Wooden charms BY ES TUNG - NST 26 NOVEMBER 2016 @ 5:10 PM
Abandoned tree stumps and parts are given a new lease of life, writes ES Tung
When “tuina” (Chinese therapeutic massage) practitioner
Lee Lip Seng is not administering treatment to ease his clients’ aches and pains,
he and his elder brother Lip Pang are scouring forests or land cleared for development projects in search of abandoned tree stumps, trunks and roots.Armed with chainsaws, handsaws and hoes,
they salvage the tree parts of hardwood species like merbau, cengal, gemunggal and keranji.
These would literally be given a new lease of life as majestic tea tables and trays that will take their rightful places in the tea rooms of connoisseurs.
Met at his home in Kuantan recently, the soft-spoken 52-year-old ranks among a handful of skilled tea table craftsmen in the country. You could say that his passion is deeply rooted in his other interest of over 30 years — the art of Chinese tea drinking. “I started learning about Chinese tea drinking in the early 1990s,” says Lee, adding that he was attracted by fine tea tables that were produced by Chinese craftsmen back then, so much so that he decided to learn how to make one.
He continues: “At the time, I was working with an event consultancy. At the places where our outdoor functions were held, I came across a lot of abandoned tree stumps, roots and trunks that had been left to rot. Most of these were local hardwood species and I thought what a waste it would be to leave them to be destroyed.”
Rather than see them go to waste, Lee started collecting the abandoned tree parts for his new found passion. Bits of rotting trunks, stumps and roots were brought back to his makeshift workshop at home and slowly turned into exquisite tea tables and trays.
“I created my first tea table in 1999,” he shares. The piece, which measures more than 1.5m long, 50cm wide and about 10cm thick, now sits in a quiet corner in Lee’s house, surrounded by his vast collection of teas and tea drinking implements.
The fine-grained top, greyish brown in colour and well-aged, came from an abandoned moringa tree. It sits firmly on wooden legs that were once roots of another tree. It is on this table that Lee serves his guests fine Chinese tea and regales them with stories of teas and tea table making.
Having made over 20 pieces of tea tables and tea trays for friends and acquaintances, Lee confides that he only worked on his pieces during his past time. The biggest he has made so far is a stunning table, carved out of merbau wood, measuring almost two metres long, which took him six months to complete and cost nearly RM8,000.
Although his tea tables have gained a following, Lee insists that he doesn’t want to make a living from his passion. “Making a tea table is not simply cutting up a piece of hardwood to the desired length, gouging out the sections and polishing the entire piece to a shine,” he explains. “A lot of thought has to go into the crafting because not all salvaged woods are of the same size and shape. It takes up to a month or more to sculpt an average sized table."
He adds: “A well-made wooden Chinese tea table is also a specialised implement in tea drinking ceremonies. Why tea connoisseurs prefer to use a wooden tea table is because it is free of chemicals. When a cup of hot tea is placed on natural wood, the taste of the tea will not be tainted by the scent of chemicals, like those from a plastic table for instance, when exposed to heat.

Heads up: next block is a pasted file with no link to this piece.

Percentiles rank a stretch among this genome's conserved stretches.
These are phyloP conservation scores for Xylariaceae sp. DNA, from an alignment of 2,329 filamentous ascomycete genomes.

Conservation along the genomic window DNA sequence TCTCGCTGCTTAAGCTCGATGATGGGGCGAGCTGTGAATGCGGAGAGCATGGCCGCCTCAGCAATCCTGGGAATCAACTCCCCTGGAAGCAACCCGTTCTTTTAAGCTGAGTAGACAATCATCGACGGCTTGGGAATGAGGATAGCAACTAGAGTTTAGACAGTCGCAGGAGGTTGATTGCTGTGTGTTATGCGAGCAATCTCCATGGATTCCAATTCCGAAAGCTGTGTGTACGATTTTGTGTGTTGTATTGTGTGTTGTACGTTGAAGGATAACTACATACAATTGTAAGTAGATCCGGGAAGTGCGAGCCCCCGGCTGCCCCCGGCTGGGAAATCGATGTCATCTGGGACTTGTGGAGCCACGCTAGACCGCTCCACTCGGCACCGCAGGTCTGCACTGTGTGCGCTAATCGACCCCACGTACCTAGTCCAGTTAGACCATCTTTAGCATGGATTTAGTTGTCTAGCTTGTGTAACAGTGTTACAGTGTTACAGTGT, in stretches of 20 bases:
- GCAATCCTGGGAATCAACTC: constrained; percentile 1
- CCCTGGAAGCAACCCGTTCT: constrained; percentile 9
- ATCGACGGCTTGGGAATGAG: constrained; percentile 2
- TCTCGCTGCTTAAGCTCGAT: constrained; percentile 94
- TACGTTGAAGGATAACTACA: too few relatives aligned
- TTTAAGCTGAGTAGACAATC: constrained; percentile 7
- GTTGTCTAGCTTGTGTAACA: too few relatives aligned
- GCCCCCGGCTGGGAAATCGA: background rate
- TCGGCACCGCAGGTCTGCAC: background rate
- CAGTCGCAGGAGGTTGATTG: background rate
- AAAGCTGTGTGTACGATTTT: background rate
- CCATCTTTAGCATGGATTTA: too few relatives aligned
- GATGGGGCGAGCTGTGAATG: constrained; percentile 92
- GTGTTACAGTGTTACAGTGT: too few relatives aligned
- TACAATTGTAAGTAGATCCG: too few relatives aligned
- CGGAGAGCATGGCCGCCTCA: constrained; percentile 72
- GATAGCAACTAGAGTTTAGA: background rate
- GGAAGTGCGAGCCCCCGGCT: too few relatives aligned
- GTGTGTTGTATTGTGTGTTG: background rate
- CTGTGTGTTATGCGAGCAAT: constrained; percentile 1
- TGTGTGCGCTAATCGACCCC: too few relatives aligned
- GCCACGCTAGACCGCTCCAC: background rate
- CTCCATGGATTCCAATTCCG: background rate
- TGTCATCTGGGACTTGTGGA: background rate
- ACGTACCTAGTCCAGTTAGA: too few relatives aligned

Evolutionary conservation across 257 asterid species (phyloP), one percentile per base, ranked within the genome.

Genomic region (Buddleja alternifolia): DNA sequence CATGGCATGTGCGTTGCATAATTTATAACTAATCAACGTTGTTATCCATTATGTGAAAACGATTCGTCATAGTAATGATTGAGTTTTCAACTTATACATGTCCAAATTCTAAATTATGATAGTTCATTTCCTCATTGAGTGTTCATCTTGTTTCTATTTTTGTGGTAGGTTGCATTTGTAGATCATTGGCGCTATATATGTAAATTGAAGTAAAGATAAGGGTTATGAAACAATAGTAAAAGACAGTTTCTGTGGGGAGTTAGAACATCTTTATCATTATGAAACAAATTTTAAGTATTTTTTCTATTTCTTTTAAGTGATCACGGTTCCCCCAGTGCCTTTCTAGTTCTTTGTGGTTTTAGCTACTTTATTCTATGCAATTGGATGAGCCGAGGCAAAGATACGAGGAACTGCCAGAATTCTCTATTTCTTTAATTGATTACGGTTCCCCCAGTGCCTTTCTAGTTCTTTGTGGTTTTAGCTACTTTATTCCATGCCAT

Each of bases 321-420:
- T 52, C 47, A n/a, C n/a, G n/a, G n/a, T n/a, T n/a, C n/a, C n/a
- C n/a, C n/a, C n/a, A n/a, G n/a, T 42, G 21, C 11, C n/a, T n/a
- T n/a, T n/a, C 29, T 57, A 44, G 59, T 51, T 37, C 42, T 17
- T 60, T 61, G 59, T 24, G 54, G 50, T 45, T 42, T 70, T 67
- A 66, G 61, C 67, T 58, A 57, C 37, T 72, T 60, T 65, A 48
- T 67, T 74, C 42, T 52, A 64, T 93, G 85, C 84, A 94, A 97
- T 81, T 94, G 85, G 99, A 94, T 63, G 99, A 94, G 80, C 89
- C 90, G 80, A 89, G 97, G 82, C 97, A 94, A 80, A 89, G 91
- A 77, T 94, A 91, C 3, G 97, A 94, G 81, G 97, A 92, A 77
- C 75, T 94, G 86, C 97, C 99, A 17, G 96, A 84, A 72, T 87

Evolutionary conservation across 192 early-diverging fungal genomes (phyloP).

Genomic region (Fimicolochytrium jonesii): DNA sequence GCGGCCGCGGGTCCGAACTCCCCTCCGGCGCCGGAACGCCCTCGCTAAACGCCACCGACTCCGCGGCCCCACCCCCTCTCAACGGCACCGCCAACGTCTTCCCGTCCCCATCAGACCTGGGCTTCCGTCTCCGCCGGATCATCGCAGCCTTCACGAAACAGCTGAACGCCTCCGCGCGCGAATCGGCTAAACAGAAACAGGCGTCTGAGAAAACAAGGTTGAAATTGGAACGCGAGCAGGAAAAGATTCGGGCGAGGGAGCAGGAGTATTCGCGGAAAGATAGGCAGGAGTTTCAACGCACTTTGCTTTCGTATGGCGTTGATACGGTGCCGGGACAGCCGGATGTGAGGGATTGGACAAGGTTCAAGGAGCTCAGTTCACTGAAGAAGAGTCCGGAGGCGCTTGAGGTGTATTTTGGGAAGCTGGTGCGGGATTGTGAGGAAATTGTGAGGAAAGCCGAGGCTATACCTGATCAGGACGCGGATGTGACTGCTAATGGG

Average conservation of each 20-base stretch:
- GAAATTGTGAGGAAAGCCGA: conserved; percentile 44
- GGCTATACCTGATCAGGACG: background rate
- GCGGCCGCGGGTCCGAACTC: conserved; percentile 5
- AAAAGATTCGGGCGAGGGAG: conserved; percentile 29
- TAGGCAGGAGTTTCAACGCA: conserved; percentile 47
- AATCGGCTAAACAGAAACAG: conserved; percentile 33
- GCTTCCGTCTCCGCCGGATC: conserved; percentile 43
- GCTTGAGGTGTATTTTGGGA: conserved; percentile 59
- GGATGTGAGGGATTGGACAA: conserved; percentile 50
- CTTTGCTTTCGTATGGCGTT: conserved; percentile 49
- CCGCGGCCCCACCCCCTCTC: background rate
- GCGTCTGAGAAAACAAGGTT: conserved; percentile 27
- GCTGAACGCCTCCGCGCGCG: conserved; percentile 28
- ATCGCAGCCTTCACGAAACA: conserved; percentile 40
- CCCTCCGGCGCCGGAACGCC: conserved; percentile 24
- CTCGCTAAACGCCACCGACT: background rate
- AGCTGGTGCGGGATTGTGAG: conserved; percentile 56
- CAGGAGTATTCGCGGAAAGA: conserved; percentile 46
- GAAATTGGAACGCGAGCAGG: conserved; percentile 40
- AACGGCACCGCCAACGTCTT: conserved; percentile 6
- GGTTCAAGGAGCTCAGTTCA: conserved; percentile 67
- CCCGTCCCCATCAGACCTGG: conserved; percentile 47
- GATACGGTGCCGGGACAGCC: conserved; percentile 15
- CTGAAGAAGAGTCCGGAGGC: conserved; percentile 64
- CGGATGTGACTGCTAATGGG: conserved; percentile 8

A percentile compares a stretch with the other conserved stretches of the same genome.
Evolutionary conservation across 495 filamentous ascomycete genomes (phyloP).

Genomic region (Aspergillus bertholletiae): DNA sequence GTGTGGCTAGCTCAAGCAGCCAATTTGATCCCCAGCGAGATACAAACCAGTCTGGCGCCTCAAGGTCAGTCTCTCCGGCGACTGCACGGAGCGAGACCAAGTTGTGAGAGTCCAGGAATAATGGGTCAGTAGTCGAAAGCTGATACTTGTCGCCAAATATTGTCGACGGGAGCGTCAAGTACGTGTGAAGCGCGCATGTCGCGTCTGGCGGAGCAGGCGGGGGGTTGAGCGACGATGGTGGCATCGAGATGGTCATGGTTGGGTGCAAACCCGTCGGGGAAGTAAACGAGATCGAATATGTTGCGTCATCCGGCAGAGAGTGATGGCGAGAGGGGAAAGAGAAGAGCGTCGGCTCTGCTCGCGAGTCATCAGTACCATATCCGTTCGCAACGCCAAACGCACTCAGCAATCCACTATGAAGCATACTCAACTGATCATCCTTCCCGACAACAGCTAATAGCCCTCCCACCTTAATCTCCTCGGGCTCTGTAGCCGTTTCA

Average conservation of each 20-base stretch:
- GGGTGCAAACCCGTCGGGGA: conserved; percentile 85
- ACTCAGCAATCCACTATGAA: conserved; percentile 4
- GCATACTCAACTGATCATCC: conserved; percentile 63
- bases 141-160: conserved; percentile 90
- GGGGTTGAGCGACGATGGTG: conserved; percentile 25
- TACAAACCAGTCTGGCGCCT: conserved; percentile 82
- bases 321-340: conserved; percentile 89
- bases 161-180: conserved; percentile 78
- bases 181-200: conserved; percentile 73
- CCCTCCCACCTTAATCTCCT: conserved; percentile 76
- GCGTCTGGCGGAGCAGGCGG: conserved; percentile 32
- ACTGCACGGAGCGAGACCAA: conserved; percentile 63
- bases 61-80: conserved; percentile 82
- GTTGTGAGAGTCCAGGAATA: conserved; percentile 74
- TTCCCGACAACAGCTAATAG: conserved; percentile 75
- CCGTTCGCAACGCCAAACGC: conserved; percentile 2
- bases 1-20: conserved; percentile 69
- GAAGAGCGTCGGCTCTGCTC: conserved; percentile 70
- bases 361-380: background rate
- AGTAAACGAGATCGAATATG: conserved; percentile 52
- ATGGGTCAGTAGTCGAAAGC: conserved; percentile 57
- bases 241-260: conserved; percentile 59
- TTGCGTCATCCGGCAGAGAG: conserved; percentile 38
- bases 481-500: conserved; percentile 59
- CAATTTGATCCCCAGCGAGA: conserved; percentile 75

His face earnest, Lee continues: “If you look closely at the surface of a tea table, you can see that it is made up of several levels, very much like terraces cut into the hillside. The outer-most level, which is also the highest level, is reserved for placing the tea-filled teacups for serving to the guests. Along each level lower than this one are where the tea pitcher, tea pot, and even tools like tea caddies and tongs, should be placed. Each level has a purpose and is not designed out of whim or fancy."
He goes on to explain: “Tea cups are washed on the lowest level which has a sloping bottom that converges into a drainage hole where the waste water is channelled into container for elimination. This level is constantly wet and the wood used must be resistant to moisture.
Not all hardwood, says Lee, can be used for making a tea table. Some hardwood do not react kindly to being wet. Their surface becomes stained by moisture and leftover tea drips, leaving unsightly marks when the table is dried. Others, like bakau (mangrove) wood, may be very hard but they are also not favoured because once dried, they may crack open. Bakau wood is only strong when they are in the ground or are wet, which is why they are used for coastal piling work.
A piece of hardwood collected will be left to dry for months in the compound of his house and later, treated to remove insects like borers. Once cured sufficiently, Lee would study the shapes before sculpting to bring out the best designs for each piece.
The various levels on the table top would be painstakingly cut out by hand, using a carving chisel and a mallet, and then planed down. Once satisfied with the shape, Lee would prepare the surface for polishing. This is the final stage and polishing has to be done entirely by hand, slowly.
“This takes the longest time and has to be carried out slowly so that the heat from polishing would bring out the wood’s natural oils,” says Lee. “Once the oil rises to the surface, the wood’s shine would appear and last for a very long time. All it takes is to lightly clean it with a moist cloth and the shine would return.”
Meanwhile, tea trays, he explains, are made for people with space-challenged homes or those who already have a main table in the home. “Tea trays are smaller, highly portable and can be placed on an existing table. When they’re not in use, they can be stored away without taking up too much space.”